View Single Post
      09-26-2019, 01:57 PM   #63
Lieutenant Colonel

Drives: 135i N55
Join Date: Jan 2017
Location: NY

iTrader: (0)

Originally Posted by JonEQuest View Post
I'm sure when I get the engine totally apart all find embedded aluminum making the crank bearings tight which is why the engine still offers a lot of resistance to turn over with the cams and oil pump removed. I even have all of the rod bolts loose and the number 3 bearings completely removed of course. Luckily it's not seized. This is just another testament to these engines requiring high quality oil of the proper weight that is changed very often.
Do you have the spark plugs out? If not, you will be fighting cylinder compression.

Cause/effect is the hard part with tearing down the engine. Shits busted everywhere but what happened first? Need an actual engineer inspecting tons of engines to draw any conclusions. First hand, I've torn down a handful now and it has been different every time. This one looks like knock/detonation pounded the bearing:

Crank looks like it fared extremely well. Upon closer look, there appear to be heat cracks on the journal surface. The rod itself also took a ton of heat and abuse, but, I am going to try to get it running again with fresh bearings and some sandpaper. Plasti-guage came back between .0015" and .002" as measured from a few different places in the journal which is adequate.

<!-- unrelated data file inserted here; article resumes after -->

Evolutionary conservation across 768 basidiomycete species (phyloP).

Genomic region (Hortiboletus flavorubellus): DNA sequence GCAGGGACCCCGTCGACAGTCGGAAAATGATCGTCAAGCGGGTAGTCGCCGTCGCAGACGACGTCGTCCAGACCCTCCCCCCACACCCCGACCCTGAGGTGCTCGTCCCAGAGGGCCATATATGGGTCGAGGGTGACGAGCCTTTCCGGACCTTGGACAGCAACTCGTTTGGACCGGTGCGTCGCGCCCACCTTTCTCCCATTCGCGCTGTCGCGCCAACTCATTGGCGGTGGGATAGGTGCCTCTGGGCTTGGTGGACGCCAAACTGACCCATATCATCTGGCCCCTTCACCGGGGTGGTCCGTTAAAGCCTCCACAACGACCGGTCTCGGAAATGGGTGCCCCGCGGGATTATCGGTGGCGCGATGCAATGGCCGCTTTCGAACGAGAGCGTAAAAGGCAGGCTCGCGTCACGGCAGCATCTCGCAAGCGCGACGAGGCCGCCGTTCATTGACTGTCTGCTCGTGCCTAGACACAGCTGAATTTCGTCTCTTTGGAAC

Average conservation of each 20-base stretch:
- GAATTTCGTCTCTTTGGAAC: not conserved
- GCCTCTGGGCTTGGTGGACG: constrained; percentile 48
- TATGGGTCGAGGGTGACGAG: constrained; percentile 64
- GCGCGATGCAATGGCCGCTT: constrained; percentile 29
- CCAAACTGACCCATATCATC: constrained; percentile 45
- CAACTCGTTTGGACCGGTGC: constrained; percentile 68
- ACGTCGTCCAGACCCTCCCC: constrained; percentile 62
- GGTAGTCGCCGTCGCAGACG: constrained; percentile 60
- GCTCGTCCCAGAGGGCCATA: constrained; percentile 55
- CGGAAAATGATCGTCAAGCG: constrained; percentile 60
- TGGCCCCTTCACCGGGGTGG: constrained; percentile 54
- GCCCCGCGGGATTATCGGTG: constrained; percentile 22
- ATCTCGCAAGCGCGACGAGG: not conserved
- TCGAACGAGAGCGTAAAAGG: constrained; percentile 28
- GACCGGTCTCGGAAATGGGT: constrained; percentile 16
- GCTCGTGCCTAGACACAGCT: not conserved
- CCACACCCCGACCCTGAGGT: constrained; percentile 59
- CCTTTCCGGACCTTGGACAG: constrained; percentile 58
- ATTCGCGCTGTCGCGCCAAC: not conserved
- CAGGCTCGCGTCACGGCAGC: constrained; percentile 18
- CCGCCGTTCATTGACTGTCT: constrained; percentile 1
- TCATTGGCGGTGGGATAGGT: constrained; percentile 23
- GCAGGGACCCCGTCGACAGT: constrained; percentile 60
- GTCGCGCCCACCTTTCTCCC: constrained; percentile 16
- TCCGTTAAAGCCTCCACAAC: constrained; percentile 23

If this "repair" doesn't work I'll tear it down and rebuild it with replacement parts. That was the initial plan. I just wanted to show a video of what this actually looks like for those that think they can slap a new set of bearings in and move on. There is more damage there than just the bearings. Rod is probably outside of BMW's tolerance for roundness and crank journal surface is probably developing cracks. These aren't N55 issues... this is something that happens on any engine that spins a bearing. I made the video more for informational purposes so people can see an example of a spun bearing, what the other bearings look like, and what type of damage to expect.

Part two would consist of sanding the journal and and checking the clearance. Making videos is pretty annoying though so I don't plan on making a diy on how to sand a journal. Use common sense. If you need a diy on how to use sand-paper and polish something then this repair may not be for you.

Last edited by bbnks2; 09-27-2019 at 07:49 AM..